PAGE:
| Ghent University |
|Headquarters||Ghent, Flanders, Belgium|
|One of the biggest Flemish universities in Belgium. Big left-wing student activism from 1960s to 1980s.|
Ghent University (Dutch/Flemish: Universiteit Gent) is a public research university located in Ghent, Belgium. It was established in 1817 by King William I of the Netherlands. After the Belgian revolution of 1830, the newly formed Belgian state began to administer the university. In 1930, the university became the first Dutch-speaking university in Belgium, whereas French had previously been the standard academic language.
In contrast to the Catholic University of Leuven or the Free University of Brussels, UGent considers itself a pluralist university in a special sense, i.e. not connected to any particular religion or political ideology. Its motto Inter Utrumque ('In Between Both Extremes'), on the coat of arms, suggests the acquisition of wisdom and science comes only in an atmosphere of peace, when the institution is fully supported by the monarchy and fatherland.
Ghent University is one of the biggest Flemish universities, consisting of 44,000 students and 9,000 staff members. The University also supports the University Library and the University Hospital, which is one of the largest hospitals in Belgium. It is one of the greatest beneficiaries of funding from the Research Foundation - Flanders (FWO).
Foundation, in the 19th century
The university in Ghent was opened on October 9, 1817, with JC van Rotterdam serving as the first rector. In the first year, it had 190 students and 16 professors. The original four faculties consisted of Humanities (Letters), Law, Medicine and Science, and the language of instruction was Latin. The university was founded by King William I as part of a policy to stem the intellectual and academic lag in the southern part of the United Kingdom of the Netherlands, later to become Belgium.
After peaking at a student population of 414, the number of students declined quickly following the Belgian Revolution. At this time, the Faculties of Humanities and Science were broken from the university, but they were restored five years later, in 1835. Ghent University played a role in the foundation of modern organic chemistry. Friedrich August Kekulé (7 September 1829 – 13 July 1896) unraveled the structure of benzene at Ghent and Adolf von Baeyer (Johann Friedrich Wilhelm Adolf von Baeyer), a student of August Kekulé, made contributions to organic chemistry.
French became the language of instruction, taking the place of Latin, after the 1830 Revolution. In 1903, the Flemish politician Lodewijk De Raet led a successful campaign to begin instruction in Dutch, and the first courses were begun in 1906.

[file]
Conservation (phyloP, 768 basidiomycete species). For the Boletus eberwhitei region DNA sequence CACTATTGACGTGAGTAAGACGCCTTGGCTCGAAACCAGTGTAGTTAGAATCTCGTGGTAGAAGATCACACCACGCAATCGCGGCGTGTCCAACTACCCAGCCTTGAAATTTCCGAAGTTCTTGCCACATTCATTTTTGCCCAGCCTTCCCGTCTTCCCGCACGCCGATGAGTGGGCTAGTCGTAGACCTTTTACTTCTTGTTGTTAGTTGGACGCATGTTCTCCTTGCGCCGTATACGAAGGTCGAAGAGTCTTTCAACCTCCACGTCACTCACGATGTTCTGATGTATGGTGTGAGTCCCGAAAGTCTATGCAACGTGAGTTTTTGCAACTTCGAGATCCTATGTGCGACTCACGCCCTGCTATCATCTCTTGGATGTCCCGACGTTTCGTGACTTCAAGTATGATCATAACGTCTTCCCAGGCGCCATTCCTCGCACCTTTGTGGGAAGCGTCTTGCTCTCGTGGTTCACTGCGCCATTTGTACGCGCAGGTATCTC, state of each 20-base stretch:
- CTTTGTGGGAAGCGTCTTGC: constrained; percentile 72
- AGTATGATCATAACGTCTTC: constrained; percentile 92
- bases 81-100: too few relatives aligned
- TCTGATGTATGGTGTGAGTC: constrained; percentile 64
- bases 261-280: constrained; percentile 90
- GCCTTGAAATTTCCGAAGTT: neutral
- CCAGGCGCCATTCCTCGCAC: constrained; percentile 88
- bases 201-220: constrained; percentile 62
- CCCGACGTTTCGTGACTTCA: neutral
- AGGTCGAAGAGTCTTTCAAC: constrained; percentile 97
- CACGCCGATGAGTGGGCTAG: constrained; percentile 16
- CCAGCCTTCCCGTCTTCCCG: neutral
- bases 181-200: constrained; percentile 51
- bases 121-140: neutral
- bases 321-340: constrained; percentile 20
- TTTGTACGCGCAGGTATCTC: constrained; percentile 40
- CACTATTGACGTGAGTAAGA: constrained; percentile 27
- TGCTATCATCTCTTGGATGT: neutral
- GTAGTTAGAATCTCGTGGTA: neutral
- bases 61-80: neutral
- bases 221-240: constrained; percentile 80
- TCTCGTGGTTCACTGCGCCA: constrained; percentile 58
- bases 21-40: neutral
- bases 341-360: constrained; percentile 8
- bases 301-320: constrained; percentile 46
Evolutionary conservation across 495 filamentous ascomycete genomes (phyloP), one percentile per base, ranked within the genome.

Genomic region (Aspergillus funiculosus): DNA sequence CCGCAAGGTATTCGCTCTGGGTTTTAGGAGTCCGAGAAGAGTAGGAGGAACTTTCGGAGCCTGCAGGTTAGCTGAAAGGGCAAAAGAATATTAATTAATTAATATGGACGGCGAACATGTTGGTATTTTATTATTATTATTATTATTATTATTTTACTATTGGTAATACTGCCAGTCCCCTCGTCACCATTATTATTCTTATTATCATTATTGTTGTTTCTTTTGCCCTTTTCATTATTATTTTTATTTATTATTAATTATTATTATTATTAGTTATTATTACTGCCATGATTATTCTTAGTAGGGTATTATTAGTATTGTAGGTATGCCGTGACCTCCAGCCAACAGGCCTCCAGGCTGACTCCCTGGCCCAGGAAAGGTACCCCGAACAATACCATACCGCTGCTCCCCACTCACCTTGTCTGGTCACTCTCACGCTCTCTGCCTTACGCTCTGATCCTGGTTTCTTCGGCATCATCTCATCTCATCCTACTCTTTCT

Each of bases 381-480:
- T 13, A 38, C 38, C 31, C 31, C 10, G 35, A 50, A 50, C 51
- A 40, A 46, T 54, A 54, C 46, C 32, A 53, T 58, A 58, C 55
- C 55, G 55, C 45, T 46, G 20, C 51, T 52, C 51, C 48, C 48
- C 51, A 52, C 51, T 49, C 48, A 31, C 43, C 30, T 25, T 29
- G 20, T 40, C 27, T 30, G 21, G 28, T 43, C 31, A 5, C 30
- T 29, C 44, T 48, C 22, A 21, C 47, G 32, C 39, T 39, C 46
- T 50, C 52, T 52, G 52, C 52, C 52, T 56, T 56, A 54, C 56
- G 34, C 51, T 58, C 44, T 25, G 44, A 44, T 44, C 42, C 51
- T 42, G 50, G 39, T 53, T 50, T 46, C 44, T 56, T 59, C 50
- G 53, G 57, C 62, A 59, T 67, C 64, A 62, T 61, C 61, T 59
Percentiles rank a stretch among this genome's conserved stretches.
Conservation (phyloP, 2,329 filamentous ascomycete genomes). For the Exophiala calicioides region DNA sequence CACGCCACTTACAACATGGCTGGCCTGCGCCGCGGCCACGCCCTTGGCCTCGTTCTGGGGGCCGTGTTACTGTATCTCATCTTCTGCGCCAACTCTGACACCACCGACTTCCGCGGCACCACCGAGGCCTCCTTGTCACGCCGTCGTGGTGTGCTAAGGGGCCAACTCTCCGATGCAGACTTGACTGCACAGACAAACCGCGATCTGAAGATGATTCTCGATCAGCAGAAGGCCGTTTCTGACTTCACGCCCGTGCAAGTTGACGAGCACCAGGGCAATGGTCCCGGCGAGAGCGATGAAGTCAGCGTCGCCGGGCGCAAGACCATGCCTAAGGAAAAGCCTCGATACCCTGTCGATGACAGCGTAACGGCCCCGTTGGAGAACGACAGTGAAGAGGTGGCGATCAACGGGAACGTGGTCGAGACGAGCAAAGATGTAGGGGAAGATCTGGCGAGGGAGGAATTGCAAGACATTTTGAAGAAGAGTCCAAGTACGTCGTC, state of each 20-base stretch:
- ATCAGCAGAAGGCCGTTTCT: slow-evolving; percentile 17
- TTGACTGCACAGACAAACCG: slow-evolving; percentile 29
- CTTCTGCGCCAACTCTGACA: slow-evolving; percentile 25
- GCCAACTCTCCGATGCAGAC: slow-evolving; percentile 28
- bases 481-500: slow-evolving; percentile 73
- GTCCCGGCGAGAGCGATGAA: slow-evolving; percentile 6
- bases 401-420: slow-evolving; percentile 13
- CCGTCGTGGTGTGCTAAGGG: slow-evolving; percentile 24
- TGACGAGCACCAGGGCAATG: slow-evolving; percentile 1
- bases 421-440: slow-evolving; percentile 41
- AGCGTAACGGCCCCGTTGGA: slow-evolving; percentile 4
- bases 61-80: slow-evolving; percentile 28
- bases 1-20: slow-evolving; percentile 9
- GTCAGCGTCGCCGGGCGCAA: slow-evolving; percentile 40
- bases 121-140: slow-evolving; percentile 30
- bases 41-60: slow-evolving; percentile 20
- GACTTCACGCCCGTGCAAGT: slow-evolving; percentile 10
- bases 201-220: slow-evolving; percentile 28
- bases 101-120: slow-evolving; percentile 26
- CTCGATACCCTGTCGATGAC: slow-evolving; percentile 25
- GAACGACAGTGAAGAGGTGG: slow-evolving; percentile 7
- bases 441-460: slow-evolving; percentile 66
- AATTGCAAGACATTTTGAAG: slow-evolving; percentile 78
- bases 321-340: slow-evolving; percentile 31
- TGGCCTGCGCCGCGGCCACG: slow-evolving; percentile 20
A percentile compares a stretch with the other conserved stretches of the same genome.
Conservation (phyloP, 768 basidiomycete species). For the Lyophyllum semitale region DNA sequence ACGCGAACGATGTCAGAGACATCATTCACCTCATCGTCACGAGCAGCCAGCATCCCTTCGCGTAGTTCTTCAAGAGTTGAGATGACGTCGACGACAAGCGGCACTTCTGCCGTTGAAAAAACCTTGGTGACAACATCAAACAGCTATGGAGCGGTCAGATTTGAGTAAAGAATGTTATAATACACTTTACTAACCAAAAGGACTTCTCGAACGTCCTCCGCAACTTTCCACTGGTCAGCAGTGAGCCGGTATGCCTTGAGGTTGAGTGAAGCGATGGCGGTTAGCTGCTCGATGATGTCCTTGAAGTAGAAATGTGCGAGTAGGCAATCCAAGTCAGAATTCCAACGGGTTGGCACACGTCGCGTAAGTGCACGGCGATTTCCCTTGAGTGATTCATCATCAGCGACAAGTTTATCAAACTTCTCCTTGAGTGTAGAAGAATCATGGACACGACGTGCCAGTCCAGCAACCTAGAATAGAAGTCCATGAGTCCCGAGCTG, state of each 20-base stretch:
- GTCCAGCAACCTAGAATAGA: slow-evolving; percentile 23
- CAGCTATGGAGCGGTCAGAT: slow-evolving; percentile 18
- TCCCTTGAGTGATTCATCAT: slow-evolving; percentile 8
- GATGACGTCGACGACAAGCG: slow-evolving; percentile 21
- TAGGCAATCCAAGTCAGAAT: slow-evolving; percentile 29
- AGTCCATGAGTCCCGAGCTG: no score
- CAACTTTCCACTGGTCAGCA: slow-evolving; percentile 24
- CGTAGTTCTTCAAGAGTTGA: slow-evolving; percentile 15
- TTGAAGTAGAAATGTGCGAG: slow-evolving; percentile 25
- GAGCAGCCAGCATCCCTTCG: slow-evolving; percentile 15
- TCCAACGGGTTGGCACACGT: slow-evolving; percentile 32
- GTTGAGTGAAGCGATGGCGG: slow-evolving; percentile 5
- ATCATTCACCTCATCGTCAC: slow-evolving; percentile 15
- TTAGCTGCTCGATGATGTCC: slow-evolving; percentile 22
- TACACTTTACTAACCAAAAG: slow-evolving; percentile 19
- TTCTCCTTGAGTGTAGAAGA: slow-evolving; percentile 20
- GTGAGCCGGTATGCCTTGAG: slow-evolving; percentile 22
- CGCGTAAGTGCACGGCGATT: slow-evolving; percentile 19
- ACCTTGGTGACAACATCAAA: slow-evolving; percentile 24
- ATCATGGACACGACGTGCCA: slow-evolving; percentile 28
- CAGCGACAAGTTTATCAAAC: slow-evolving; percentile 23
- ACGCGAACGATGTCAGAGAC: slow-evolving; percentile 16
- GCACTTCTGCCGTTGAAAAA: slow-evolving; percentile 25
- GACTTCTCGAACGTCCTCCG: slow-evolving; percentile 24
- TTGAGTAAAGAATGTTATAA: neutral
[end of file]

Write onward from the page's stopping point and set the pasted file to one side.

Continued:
Developments since the 20th century
During World War I, the occupying German administration conducted Flamenpolitik and turned Ghent University into the first Dutch-speaking university in Belgium. A Flemish Institute (Vlaemsche Hoogeschool), commonly known as Von Bissing University, was founded in 1916 but was disestablished after the war and French language was fully reinstated. In 1923, Cabinet Minister Pierre Nolf put forward a motion to definitively establish the university as a Dutch-speaking university, and this was realized in 1930. August Vermeylen served as the first rector of a Dutch-language university in Belgium.
In the Second World War, the German administration of the university attempted to create a German orientation, removing faculty members and installing loyal activists.
After the war, the university became a much larger institution, following government policy of democratizing higher education in Flanders during the 1950s and 1960s. By 1953, there were more than 3,000 students, and by 1969 more than 11,500. The number of faculties increased to eleven, starting with Applied Sciences in 1957. It was followed by Economics and Veterinary Medicine in 1968, Psychology and Pedagogy, as well as Bioengineering, in 1969, and Pharmaceutical Sciences. The faculty of Politics and Social Sciences is the most recent addition, in 1992.
In the 1960s to 1980s, there were several student demonstrations at Ghent University, notably around the Blandijn site, which houses the Faculty of Arts & Philosophy. The severest demonstrations took place in 1969 in the wake of May 1968.
Alumni on Wikispooks
|Geert Vanden Bossche||Belgium||Virologist|
|Belgian vaccine developer who came out strongly against the Covid-jabs pushed by his former employer the Bill & Melinda Gates Foundation|
|Willy De Clercq||8 July 1927||28 October 2011|
|Luc Coene||11 March 1947||5 January 2017||Belgium||Economist|
|Belgian central banker|
|Koenraad Debackere||1961||Belgium||Academic||Belgian academic interested in big data who went to his first Bilderberg in 2023|
|Paul Janssen||12 September 1926||11 November 2003||Belgium||Doctor|
|Belgian businessman who founded Janssen Pharmaceutica, which became a subsidiary of Johnson & Johnson in 1961|
|Karel van Miert||17 January 1942||22 June 2009||Belgium||Politician||Attended the 1993 Bilderberg as European Commissioner for Competition|
|Jan Smets||2 January 1951||Belgium||Central banker|
|Leo Tindemans||16 April 1922||26 December 2014||Belgium||Politician||Belgian politician|
|Guy Verhofstadt||11 April 1953||Belgium||Politician||Former Belgian Prime-Minister. European Parliament's Brexit Coordinator and Chair of the Brexit Steering Group. Banned from Russia since 2015.|